6. “But the rumors are not true. My parishioners were never begging me to blog. I would be surprised if even half of them have ever URLed their way to my site.”

    When I read this assertion in an earlier article, I wondered, what in the world am I doing wrong? Nobody begged me to blog, although a *small* group of parishioners are very appreciative and responsive. For the most part, I wonder if I am shouting into the wind.

    I blog because I must teach. We are a liturgically and scripturally and spiritually illiterate people, so I concentrate on those subjects. As a man, I want more responses to my posts, but as a priest I must blog because something will benefit somebody, somewhere.

    I have a parish email list; everyone in the parish (and more, since it is open) is on it. I send all blog posts to it, so at least my dear flock will get the email, even if they rarely read it. Maybe you want to do this.

    You have some good stuff. I subscribed via email.

    May God help you in all things.

    Priest Seraphim Holland St Nicholas, McKinney, Texas.
    “Redeeming the Time” – http://www.orthodox.net/redeemingthetime

  7. Lenore Wilkison

    Three things:
    1. I (one of Fr. James’ parishioners) really enjoy the blog AND the comments!
    2. When your blog anticipates the homily, I find I’m more conscious during the homily and get more out of it.
    3. This is yet another vehicle to deliver vital information and people will “stumble upon it” as needed.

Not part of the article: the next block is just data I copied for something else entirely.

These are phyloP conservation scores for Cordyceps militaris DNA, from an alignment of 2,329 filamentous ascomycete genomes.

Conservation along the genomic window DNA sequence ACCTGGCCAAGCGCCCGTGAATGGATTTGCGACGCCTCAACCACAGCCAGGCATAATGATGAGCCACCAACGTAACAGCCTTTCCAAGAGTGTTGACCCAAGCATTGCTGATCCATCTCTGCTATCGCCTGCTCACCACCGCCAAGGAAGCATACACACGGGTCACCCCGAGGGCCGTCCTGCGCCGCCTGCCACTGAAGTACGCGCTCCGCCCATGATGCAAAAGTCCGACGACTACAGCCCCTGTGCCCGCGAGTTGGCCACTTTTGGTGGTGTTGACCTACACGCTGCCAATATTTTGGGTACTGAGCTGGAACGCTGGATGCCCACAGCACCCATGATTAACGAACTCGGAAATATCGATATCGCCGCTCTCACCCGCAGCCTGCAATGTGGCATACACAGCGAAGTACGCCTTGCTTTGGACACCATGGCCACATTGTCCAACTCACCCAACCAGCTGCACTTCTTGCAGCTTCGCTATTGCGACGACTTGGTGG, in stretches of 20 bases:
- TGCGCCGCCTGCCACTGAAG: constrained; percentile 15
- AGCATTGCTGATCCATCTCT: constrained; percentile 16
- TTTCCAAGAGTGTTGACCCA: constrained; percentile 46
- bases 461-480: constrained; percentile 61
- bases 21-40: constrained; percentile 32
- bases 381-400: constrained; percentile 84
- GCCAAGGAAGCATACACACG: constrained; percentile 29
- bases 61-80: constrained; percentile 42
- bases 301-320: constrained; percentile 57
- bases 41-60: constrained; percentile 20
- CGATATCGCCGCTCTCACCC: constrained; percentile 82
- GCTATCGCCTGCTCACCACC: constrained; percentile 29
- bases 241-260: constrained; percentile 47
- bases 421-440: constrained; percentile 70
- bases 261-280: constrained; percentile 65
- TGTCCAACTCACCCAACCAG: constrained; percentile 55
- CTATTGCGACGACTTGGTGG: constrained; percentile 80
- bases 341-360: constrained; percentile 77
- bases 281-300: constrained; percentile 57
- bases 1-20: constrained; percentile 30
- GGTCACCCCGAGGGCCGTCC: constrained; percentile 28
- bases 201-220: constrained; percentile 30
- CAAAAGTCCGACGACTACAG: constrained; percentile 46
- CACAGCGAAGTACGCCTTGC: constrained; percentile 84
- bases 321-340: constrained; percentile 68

8. You write a great Blog.
    Being a blogger for Christ also, I do wonder at times if this is only for my own ego gratification. My reasoning is like yours, “Putting fingers to keys is inspirational. Thoughts line up and the Lord shows up. And, I feel compelled by God to put it out there.” It also helps me understand what others have written by formulating my own thoughts around it. It also fulfills a void of important dialogue in life so it is always gratifying to get that challenge or thought of appreciation. But the thought still lingers, is this my will being done or is it God’s. Hopefully, He will help me overcome that part which is my own will and let His will flow.
    Congratulations and keep it up! The Lord does speak through you!

  9. April

    It makes me think….about life, relationships and mostly our precious Jesus….that is enough for me….I am a faithful reader….Please keep blogging….
    ps-please say hello to Karen from April, “remember me, guitar class dropout-UA” :o)

  10. I blog–rather I read other’s blogs and comment frequently–because no such community life is available to me in meat-space. I have had to stick to posting poetry on my own space. I can just manage to stay spiritually beneficial if I’m posting comments to someone else’s space, in my own space I would become a monster.

  11. Fr. James Coles

    Thank you all. I am humbled by your comments.
    Love in Christ,
    Fr. James

  12. Cate Burns

    I bet you didn’t know that I visit, but never leave a comment. This time I am going to let you know I enjoy your blog. Writing is good for the soul!

  13. Reader John Herman

    Writing can be a great spiritual discipline; and, as you said, “Blogging forces one to coherently organize and communicate what is going on in the mind and heart.” Sharing this inner work is a blessing! Thank you.